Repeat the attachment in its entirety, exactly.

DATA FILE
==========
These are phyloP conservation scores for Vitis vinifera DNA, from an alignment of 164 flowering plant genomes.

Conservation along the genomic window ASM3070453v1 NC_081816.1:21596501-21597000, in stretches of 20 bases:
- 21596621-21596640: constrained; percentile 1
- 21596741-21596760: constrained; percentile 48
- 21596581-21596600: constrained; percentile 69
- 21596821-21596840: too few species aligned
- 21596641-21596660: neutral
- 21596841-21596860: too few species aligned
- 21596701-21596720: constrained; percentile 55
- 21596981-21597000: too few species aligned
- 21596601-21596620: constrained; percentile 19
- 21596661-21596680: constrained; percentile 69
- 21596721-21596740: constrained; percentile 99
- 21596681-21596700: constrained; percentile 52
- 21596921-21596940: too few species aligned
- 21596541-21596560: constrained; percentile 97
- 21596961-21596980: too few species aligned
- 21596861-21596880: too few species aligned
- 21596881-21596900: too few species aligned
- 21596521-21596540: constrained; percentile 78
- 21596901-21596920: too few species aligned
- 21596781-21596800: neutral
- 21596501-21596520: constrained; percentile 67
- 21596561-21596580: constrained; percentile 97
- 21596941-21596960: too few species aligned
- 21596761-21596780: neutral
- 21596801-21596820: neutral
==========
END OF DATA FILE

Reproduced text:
These are phyloP conservation scores for Vitis vinifera DNA, from an alignment of 164 flowering plant genomes.

Conservation along the genomic window ASM3070453v1 NC_081816.1:21596501-21597000, in stretches of 20 bases:
- 21596621-21596640: constrained; percentile 1
- 21596741-21596760: constrained; percentile 48
- 21596581-21596600: constrained; percentile 69
- 21596821-21596840: too few species aligned
- 21596641-21596660: neutral
- 21596841-21596860: too few species aligned
- 21596701-21596720: constrained; percentile 55
- 21596981-21597000: too few species aligned
- 21596601-21596620: constrained; percentile 19
- 21596661-21596680: constrained; percentile 69
- 21596721-21596740: constrained; percentile 99
- 21596681-21596700: constrained; percentile 52
- 21596921-21596940: too few species aligned
- 21596541-21596560: constrained; percentile 97
- 21596961-21596980: too few species aligned
- 21596861-21596880: too few species aligned
- 21596881-21596900: too few species aligned
- 21596521-21596540: constrained; percentile 78
- 21596901-21596920: too few species aligned
- 21596781-21596800: neutral
- 21596501-21596520: constrained; percentile 67
- 21596561-21596580: constrained; percentile 97
- 21596941-21596960: too few species aligned
- 21596761-21596780: neutral
- 21596801-21596820: neutral